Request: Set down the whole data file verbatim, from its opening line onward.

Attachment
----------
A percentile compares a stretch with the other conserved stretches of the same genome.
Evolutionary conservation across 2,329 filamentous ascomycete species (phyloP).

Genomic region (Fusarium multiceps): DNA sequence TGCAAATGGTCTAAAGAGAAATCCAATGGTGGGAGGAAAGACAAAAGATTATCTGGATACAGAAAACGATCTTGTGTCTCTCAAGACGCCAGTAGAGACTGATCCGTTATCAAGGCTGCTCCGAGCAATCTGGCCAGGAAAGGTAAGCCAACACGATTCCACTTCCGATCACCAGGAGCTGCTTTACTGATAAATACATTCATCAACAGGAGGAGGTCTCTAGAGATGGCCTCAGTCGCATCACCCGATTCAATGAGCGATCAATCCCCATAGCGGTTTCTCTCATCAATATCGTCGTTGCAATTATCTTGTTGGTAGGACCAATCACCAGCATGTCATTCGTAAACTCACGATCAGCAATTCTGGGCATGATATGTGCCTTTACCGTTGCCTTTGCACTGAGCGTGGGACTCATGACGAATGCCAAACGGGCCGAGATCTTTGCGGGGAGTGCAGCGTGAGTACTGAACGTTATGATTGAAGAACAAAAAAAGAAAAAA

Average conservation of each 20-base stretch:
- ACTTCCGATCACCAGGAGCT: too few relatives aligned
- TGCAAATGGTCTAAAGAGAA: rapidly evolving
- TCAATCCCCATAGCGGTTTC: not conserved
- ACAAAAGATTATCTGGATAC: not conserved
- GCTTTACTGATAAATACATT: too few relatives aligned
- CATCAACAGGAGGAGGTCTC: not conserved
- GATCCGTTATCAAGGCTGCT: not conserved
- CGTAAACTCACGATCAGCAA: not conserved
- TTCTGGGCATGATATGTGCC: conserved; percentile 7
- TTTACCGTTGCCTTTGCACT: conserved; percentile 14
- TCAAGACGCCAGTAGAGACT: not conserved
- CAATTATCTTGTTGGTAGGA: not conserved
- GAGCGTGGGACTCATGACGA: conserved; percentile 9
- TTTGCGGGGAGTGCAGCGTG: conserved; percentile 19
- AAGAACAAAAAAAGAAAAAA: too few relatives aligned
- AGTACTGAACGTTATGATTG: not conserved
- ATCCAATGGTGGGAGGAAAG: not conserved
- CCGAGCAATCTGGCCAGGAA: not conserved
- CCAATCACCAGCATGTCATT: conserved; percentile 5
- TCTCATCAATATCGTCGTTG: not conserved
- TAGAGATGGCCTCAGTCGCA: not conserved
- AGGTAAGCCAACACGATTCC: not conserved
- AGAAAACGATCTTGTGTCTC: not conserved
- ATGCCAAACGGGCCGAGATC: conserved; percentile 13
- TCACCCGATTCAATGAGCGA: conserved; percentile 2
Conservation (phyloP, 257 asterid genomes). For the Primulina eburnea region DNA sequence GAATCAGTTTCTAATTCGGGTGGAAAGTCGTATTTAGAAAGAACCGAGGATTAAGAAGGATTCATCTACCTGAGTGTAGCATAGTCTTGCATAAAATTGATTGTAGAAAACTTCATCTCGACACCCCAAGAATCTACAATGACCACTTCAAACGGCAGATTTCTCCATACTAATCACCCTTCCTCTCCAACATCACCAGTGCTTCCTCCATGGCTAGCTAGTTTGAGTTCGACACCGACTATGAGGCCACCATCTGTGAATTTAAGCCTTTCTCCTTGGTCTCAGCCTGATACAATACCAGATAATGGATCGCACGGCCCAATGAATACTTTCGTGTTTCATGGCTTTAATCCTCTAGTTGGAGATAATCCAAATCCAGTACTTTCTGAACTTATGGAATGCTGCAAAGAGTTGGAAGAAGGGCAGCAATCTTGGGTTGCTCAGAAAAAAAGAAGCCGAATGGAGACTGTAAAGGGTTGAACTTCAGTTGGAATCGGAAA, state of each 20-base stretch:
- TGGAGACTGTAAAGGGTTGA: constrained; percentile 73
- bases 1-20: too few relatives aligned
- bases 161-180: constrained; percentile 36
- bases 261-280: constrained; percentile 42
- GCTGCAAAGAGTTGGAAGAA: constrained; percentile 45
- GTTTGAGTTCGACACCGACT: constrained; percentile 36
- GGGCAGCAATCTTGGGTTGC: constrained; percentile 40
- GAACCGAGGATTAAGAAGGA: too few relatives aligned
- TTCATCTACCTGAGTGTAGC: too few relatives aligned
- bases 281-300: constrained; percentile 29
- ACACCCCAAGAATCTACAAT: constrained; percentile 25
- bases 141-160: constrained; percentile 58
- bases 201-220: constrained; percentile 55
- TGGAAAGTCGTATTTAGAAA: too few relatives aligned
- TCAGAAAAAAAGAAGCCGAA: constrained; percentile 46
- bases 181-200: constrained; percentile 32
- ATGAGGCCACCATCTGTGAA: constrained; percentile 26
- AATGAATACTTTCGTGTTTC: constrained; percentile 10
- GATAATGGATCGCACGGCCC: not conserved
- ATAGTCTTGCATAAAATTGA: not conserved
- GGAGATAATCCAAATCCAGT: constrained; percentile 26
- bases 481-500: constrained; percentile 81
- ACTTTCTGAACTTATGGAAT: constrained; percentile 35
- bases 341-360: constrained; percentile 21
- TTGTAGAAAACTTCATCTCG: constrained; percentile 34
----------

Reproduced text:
A percentile compares a stretch with the other conserved stretches of the same genome.
Evolutionary conservation across 2,329 filamentous ascomycete species (phyloP).

Genomic region (Fusarium multiceps): DNA sequence TGCAAATGGTCTAAAGAGAAATCCAATGGTGGGAGGAAAGACAAAAGATTATCTGGATACAGAAAACGATCTTGTGTCTCTCAAGACGCCAGTAGAGACTGATCCGTTATCAAGGCTGCTCCGAGCAATCTGGCCAGGAAAGGTAAGCCAACACGATTCCACTTCCGATCACCAGGAGCTGCTTTACTGATAAATACATTCATCAACAGGAGGAGGTCTCTAGAGATGGCCTCAGTCGCATCACCCGATTCAATGAGCGATCAATCCCCATAGCGGTTTCTCTCATCAATATCGTCGTTGCAATTATCTTGTTGGTAGGACCAATCACCAGCATGTCATTCGTAAACTCACGATCAGCAATTCTGGGCATGATATGTGCCTTTACCGTTGCCTTTGCACTGAGCGTGGGACTCATGACGAATGCCAAACGGGCCGAGATCTTTGCGGGGAGTGCAGCGTGAGTACTGAACGTTATGATTGAAGAACAAAAAAAGAAAAAA

Average conservation of each 20-base stretch:
- ACTTCCGATCACCAGGAGCT: too few relatives aligned
- TGCAAATGGTCTAAAGAGAA: rapidly evolving
- TCAATCCCCATAGCGGTTTC: not conserved
- ACAAAAGATTATCTGGATAC: not conserved
- GCTTTACTGATAAATACATT: too few relatives aligned
- CATCAACAGGAGGAGGTCTC: not conserved
- GATCCGTTATCAAGGCTGCT: not conserved
- CGTAAACTCACGATCAGCAA: not conserved
- TTCTGGGCATGATATGTGCC: conserved; percentile 7
- TTTACCGTTGCCTTTGCACT: conserved; percentile 14
- TCAAGACGCCAGTAGAGACT: not conserved
- CAATTATCTTGTTGGTAGGA: not conserved
- GAGCGTGGGACTCATGACGA: conserved; percentile 9
- TTTGCGGGGAGTGCAGCGTG: conserved; percentile 19
- AAGAACAAAAAAAGAAAAAA: too few relatives aligned
- AGTACTGAACGTTATGATTG: not conserved
- ATCCAATGGTGGGAGGAAAG: not conserved
- CCGAGCAATCTGGCCAGGAA: not conserved
- CCAATCACCAGCATGTCATT: conserved; percentile 5
- TCTCATCAATATCGTCGTTG: not conserved
- TAGAGATGGCCTCAGTCGCA: not conserved
- AGGTAAGCCAACACGATTCC: not conserved
- AGAAAACGATCTTGTGTCTC: not conserved
- ATGCCAAACGGGCCGAGATC: conserved; percentile 13
- TCACCCGATTCAATGAGCGA: conserved; percentile 2
Conservation (phyloP, 257 asterid genomes). For the Primulina eburnea region DNA sequence GAATCAGTTTCTAATTCGGGTGGAAAGTCGTATTTAGAAAGAACCGAGGATTAAGAAGGATTCATCTACCTGAGTGTAGCATAGTCTTGCATAAAATTGATTGTAGAAAACTTCATCTCGACACCCCAAGAATCTACAATGACCACTTCAAACGGCAGATTTCTCCATACTAATCACCCTTCCTCTCCAACATCACCAGTGCTTCCTCCATGGCTAGCTAGTTTGAGTTCGACACCGACTATGAGGCCACCATCTGTGAATTTAAGCCTTTCTCCTTGGTCTCAGCCTGATACAATACCAGATAATGGATCGCACGGCCCAATGAATACTTTCGTGTTTCATGGCTTTAATCCTCTAGTTGGAGATAATCCAAATCCAGTACTTTCTGAACTTATGGAATGCTGCAAAGAGTTGGAAGAAGGGCAGCAATCTTGGGTTGCTCAGAAAAAAAGAAGCCGAATGGAGACTGTAAAGGGTTGAACTTCAGTTGGAATCGGAAA, state of each 20-base stretch:
- TGGAGACTGTAAAGGGTTGA: constrained; percentile 73
- bases 1-20: too few relatives aligned
- bases 161-180: constrained; percentile 36
- bases 261-280: constrained; percentile 42
- GCTGCAAAGAGTTGGAAGAA: constrained; percentile 45
- GTTTGAGTTCGACACCGACT: constrained; percentile 36
- GGGCAGCAATCTTGGGTTGC: constrained; percentile 40
- GAACCGAGGATTAAGAAGGA: too few relatives aligned
- TTCATCTACCTGAGTGTAGC: too few relatives aligned
- bases 281-300: constrained; percentile 29
- ACACCCCAAGAATCTACAAT: constrained; percentile 25
- bases 141-160: constrained; percentile 58
- bases 201-220: constrained; percentile 55
- TGGAAAGTCGTATTTAGAAA: too few relatives aligned
- TCAGAAAAAAAGAAGCCGAA: constrained; percentile 46
- bases 181-200: constrained; percentile 32
- ATGAGGCCACCATCTGTGAA: constrained; percentile 26
- AATGAATACTTTCGTGTTTC: constrained; percentile 10
- GATAATGGATCGCACGGCCC: not conserved
- ATAGTCTTGCATAAAATTGA: not conserved
- GGAGATAATCCAAATCCAGT: constrained; percentile 26
- bases 481-500: constrained; percentile 81
- ACTTTCTGAACTTATGGAAT: constrained; percentile 35
- bases 341-360: constrained; percentile 21
- TTGTAGAAAACTTCATCTCG: constrained; percentile 34